Marking its Twentieth Birthday, this symposium examines the elements of practice and theory that have come to define the Bard Graduate Center. An array of speakers from across the national, disciplinary, and institutional spectrum will put the achievements of the past twenty years in context, and also outline paths into the future. The morning session will concentrate on issues relevant to the future of exhibitions, examining display and interpretation, publishing and the digital challenge, and how philosophy might inform museum practice, while the afternoon focuses on the role of the research institute, ways of defining good research, research as a way of life, and the necessity of research for teaching.


Morning Panel

Introduction
“Where We Have Been and Where We Are Going From Here”
Nina Stritzler-Levine, Director, Bard Graduate Center Gallery/Gallery Publications

“Playful Simplicity: The Making of the New Rijksmuseum”
Taco Dibbits, Director of Collections, Rijksmuseum, Amsterdam

“Exhibitions for the Real World: Contemporary Design at MoMA”
Paola Antonelli, Senior Curator, Architecture & Design, and Director, Research and Development, The Museum of Modern Art (MoMA)

“Meta-Monet: The Journey from Print to Digital at The Art Institute of Chicago”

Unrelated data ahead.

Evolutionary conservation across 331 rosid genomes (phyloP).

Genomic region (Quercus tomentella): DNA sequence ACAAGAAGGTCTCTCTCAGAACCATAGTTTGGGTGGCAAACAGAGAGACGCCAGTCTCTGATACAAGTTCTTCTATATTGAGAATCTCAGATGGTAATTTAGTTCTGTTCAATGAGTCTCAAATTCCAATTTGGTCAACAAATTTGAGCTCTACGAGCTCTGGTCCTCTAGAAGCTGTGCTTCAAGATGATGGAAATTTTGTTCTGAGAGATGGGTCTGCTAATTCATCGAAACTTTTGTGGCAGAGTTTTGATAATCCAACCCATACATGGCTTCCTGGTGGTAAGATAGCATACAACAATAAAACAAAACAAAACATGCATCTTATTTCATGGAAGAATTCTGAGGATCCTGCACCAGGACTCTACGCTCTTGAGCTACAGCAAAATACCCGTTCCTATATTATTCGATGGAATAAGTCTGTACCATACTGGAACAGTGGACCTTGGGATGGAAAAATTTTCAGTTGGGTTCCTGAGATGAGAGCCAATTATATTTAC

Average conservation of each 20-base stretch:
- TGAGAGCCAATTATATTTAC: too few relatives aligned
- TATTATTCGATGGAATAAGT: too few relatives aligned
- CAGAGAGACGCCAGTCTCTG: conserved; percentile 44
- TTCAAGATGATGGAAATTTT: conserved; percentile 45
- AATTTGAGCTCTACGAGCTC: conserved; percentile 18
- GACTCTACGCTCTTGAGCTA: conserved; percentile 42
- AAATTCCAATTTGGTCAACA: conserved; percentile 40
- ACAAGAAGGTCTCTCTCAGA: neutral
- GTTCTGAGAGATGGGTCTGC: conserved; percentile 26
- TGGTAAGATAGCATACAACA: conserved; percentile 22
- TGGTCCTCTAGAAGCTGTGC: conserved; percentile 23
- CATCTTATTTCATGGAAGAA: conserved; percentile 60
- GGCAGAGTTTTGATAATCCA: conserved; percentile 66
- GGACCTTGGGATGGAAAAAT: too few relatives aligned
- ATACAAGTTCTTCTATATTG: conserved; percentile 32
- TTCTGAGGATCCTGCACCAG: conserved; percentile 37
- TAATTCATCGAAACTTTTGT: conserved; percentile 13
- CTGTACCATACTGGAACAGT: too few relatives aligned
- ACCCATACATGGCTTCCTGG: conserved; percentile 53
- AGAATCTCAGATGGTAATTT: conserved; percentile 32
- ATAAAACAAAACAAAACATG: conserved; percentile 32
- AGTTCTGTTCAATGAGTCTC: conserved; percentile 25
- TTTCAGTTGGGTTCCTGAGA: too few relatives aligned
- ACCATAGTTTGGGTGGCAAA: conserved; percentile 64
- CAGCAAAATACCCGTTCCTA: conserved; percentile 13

Jill Shaw, Co-General Editor, Online Scholarly Catalogue Initiative (OSCI), and Research Associate, Department of Medieval to Modern European Painting and Sculpture, The Art Institute of Chicago

“Word and Object”
Garry Hagberg, James H. Ottaway Jr. Professor of Philosophy and Aesthetics, Bard College

“The Museum of Big Ideas”
Ivan Gaskell, Professor, Curator and Head of the Focus Gallery, Bard Graduate Center

Afternoon Panel

Introduction
“’Basic Research’ as the Life-Giving Force in Humanities Teaching and Scholarship”
Peter N. Miller, Dean and Professor, Bard Graduate Center

“BGC at Forty”
Leon Botstein, President of the College and Leon Levy Professor in the Arts and Humanities, Bard College

“The Administration of Serendipity: What is a Research Institute?”
Joachim Nettelbeck, Former Secretary of the Wissenschaftskolleg zu Berlin (Institute for Advanced Study, Berlin)

“Basic Research with Potentials of Relevance”
Harriet Zuckerman, Professor Emerita of Sociology, Columbia University, and Senior Vice President of the Andrew W. Mellon Foundation

“Research as Performance”
Michael Shanks, Professor of Classics and Classical Archaeology, Stanford University

“Research and Teaching: Against the Idea of the Two Cultures”
Larry Wolff, Professor of History and Director of the Center for European and Mediterranean Studies, New York University


The symposium is free. It will take place at the Lecture Hall at 38 West 86th Street, between Columbus Avenue & Central Park West, in New York City.

RSVP is required. Please click on the registration link at the bottom of this page or contact academicevents@bgc.bard.edu.

Please note that our Lecture Hall can only accommodate a limited number of people, so please come early if you would like to have a seat in the main room. Registrants who arrive late may be seated in an overflow viewing area.